SPIRITS OF THE DEAD
Review by Michael Jacobson
Jane Fonda, Brigitte Bardot, Terence Stamp, Alain Delon
Directors: Roger Vadim, Louis Malle, Federico Fellini
Audio: Dolby Digital Mono
Video: Anamorphic Widescreen 1.75:1
Length: 121 Minutes
Release Date: November 13, 2001
three renowned European directors and one indelible American writer, and you
have Spirits of The Dead. A
trio of classic tales from Edgar Allan Poe are translated into three separate
film segments by Roger Vadim, Louis Malle and Federico Fellini, respectively.
Like any soup with more than one cook, the results are a little mixed,
though mostly quite savory and satisfying.
first segment is the best, both cinematically and story wise.
It is Vadim’s reworking of “Metzengerstein”, turning Poe’s male
title character into a woman, played by Jane Fonda as “a petty Caligula”.
She is a baroness who lives a life of lusty and sometimes cruel
pleasures, but finds her world changed by a handsome young man who spurns her.
For revenge, she has his stables burned down, but unintentionally kills
him in the process. His spirit
returns as a wild, fiery black stallion who responds only to her, as her
hedonistic lifestyle becomes a mournful and obsessive one, and eventually body
and soul succumb to a burning justice.
Malle directs “William Wilson”, a well-known Poe tale in which a vicious
young man’s life is intertwined with that of a mysterious figure who shares
his namesake…and possibly even half of his identity. Alain Delon plays the title character, who forces a priest to
listen to his confession of murder. It
is an act that will lead to his undoing. The
highlight of this story is a game between Wilson and a lovely young card shark
played by Brigitte Bardot, a game he cheats in solely for the satisfaction of
seeing her degraded and humiliated.
if I didn’t know going into the film who directed which part, I could have
still easily identified Fellini’s installment.
“Toby Dammit”, based on Poe’s “Never Bet the Devil Your Head”,
is a good indicator of what would become the director’s tendencies towards
indulgence and excesses in the 1970s. It’s
what his fans might call challenging, but most moviegoers would call
incoherent…it is easily the most frustrating and memorable of the segments.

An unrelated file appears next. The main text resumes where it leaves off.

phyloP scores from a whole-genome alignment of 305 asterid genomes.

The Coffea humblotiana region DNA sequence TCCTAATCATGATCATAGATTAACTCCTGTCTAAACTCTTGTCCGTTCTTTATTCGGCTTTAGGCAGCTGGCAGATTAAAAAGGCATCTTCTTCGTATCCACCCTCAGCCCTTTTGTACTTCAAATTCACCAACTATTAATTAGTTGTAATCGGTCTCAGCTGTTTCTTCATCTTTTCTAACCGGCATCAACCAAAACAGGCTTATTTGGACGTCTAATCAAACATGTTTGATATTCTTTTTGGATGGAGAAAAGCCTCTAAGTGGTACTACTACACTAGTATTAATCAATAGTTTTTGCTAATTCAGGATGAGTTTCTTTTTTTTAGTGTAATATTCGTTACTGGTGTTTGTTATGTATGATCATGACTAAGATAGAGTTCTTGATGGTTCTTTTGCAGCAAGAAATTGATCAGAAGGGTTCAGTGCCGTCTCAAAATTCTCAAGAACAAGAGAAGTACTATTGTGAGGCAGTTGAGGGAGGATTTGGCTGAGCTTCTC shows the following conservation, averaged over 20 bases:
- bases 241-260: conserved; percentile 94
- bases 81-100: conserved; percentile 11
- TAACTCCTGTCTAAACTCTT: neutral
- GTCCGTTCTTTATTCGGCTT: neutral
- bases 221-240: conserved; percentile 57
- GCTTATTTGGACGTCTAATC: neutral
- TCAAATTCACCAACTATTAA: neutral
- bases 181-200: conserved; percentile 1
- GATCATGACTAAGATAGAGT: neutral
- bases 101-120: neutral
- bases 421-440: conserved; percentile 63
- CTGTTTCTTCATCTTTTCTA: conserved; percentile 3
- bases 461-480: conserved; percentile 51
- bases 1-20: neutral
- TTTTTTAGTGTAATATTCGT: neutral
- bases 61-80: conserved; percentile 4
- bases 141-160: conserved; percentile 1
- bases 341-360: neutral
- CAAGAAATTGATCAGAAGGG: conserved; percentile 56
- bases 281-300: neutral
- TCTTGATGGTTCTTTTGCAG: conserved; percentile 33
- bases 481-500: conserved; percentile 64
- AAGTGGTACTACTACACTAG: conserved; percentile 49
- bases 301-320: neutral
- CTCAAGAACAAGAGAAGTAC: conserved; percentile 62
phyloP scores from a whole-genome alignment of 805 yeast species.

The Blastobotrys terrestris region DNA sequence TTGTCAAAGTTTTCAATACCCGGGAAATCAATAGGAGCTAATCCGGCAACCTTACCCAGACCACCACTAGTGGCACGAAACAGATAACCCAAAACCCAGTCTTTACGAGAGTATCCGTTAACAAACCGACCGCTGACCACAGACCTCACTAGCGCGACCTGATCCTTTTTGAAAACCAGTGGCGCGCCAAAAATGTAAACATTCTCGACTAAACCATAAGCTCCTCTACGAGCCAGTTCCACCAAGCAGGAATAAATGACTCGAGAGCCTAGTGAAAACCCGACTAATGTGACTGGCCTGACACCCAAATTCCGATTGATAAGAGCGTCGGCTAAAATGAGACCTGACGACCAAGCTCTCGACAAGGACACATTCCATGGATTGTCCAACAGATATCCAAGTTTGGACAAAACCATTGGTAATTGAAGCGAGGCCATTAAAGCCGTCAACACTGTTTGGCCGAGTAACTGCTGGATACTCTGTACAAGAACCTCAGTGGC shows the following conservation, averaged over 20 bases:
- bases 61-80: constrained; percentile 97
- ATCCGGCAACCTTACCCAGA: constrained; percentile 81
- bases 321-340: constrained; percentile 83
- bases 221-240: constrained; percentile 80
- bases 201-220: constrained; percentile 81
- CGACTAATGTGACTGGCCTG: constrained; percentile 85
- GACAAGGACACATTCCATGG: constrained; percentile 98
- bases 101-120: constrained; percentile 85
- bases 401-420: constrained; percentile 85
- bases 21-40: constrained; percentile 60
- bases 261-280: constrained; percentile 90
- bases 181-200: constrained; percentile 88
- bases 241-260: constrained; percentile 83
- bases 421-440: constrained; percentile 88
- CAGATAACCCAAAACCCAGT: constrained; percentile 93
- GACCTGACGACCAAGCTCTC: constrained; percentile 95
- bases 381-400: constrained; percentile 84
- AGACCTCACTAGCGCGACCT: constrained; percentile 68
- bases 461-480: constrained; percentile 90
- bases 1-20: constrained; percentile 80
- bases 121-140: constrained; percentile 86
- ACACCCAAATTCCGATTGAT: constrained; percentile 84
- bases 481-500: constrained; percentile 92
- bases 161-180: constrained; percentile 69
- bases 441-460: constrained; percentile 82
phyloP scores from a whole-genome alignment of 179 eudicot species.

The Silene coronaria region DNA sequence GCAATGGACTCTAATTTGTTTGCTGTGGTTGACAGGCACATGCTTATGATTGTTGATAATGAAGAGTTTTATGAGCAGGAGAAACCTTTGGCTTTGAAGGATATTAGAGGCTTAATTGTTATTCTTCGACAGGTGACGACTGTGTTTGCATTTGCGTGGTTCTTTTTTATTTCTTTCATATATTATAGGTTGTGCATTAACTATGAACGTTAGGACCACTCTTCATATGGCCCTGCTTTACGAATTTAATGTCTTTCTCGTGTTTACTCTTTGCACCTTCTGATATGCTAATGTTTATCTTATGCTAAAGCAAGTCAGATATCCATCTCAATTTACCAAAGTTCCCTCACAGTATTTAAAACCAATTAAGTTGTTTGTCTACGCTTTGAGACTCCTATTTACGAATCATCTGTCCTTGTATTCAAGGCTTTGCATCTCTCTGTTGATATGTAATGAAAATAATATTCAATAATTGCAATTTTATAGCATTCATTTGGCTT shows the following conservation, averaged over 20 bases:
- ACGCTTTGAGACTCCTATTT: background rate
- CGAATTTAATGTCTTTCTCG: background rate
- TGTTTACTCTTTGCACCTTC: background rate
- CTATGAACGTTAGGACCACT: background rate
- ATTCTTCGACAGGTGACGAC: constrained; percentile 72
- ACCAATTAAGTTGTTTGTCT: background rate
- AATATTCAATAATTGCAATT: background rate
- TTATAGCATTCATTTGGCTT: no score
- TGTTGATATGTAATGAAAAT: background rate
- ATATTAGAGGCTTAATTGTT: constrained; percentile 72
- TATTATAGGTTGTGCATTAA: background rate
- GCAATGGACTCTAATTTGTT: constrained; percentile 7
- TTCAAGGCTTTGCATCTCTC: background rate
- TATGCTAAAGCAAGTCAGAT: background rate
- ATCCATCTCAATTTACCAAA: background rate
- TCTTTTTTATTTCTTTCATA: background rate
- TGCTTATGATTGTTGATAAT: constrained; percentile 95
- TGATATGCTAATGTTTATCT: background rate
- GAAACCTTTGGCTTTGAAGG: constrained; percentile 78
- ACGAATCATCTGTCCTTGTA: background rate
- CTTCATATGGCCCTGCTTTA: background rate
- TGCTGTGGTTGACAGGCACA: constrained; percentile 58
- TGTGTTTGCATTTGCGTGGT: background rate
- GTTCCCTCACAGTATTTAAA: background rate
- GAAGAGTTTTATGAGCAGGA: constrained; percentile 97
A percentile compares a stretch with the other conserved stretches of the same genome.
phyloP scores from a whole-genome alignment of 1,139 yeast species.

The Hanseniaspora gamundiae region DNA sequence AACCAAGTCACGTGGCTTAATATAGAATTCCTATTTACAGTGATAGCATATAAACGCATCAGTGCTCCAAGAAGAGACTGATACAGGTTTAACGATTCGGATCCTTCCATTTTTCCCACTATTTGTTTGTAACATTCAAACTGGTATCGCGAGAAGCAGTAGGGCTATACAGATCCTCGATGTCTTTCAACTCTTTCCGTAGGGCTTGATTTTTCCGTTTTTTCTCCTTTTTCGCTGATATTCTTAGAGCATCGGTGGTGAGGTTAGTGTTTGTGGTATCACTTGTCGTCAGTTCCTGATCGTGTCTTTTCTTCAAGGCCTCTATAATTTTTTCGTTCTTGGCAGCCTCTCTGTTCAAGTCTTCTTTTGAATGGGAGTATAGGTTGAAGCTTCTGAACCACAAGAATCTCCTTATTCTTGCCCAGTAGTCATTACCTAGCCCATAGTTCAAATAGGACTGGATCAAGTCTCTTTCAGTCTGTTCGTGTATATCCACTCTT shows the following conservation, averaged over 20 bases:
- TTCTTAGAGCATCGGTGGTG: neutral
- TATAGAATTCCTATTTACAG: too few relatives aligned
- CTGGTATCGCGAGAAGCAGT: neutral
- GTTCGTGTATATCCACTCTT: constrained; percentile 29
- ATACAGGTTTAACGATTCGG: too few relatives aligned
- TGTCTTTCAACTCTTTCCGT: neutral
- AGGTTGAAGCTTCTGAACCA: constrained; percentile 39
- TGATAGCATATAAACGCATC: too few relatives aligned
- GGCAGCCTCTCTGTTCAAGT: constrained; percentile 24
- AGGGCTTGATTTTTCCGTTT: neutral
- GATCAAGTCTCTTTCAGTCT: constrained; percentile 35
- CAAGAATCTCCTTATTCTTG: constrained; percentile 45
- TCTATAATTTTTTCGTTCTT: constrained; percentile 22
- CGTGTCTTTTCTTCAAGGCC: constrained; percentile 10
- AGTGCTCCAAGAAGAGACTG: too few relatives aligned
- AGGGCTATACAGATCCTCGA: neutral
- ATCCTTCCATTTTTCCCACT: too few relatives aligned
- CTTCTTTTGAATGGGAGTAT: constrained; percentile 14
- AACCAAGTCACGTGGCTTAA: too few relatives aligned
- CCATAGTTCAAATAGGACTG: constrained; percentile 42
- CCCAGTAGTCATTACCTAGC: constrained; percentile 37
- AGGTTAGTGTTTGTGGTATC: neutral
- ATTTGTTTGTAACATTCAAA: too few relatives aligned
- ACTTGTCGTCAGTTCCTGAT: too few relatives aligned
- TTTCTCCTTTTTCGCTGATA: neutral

Stamp plays the title character, an English actor with a terrible drug and
alcohol problem who seems to be withering before our eyes.
His skin is pale, his eyes are blank, his hair is matted…yet he finds
himself in Italy at an awards show that celebrates ugliness and emptiness.
He ends up on a mad Ferrari ride through the streets of Rome (a dazzling
cinematic sequence) where he encounters mannequins, sheep, people who smile but
don’t speak, and even the devil, as a little girl bouncing a ball. Only in a Fellini film.
choice of stories in Spirits of the Dead seems to be indicative of its
time, repeating themes of debauchery, degradation, humiliation, with no moral
compass or code to serve as a guideline. All
portions seem to warn of a danger inherent in absolute freedom, or at least,
absolute power. The ugly side of
human nature is self destructive, and when it wins out over everything else,
there can be only one logical conclusion.
the film brings a great sense of style and atmosphere to the works of Poe, I did
miss the sense of horror usually associated with his writings.
The prevailing emotion is one of despair peppered with repulsion…fear
is never a factor.
the efforts of the three directors prevail, even though the efforts aren’t
combined. It cost the film its
sense of fluidity, but brings instead unashamed sense of style.
There is excess, to be sure, but sometimes, madness is truly defined by
this is a quality anamorphic transfer from HVe, but not without some problems.
The opening segment is by far the best looking, with rich, colorful
visuals indicative of a quality period piece.
Images are sharply defined and colors are natural looking.
The finale doesn’t fare as well…Fellini’s portion suffers from some
extra grain, a little haziness from time to time, and less definition in darker
scenes. The overall package
measures out to be quality, but the few problems are worth noting.
is a fairly standard mono mix…the dialogue is in French and dubbed, so judging
its quality is rather futile. As
for the rest of the track, it’s mostly very clean, with good presentations of
sound effects and touches of music here and there.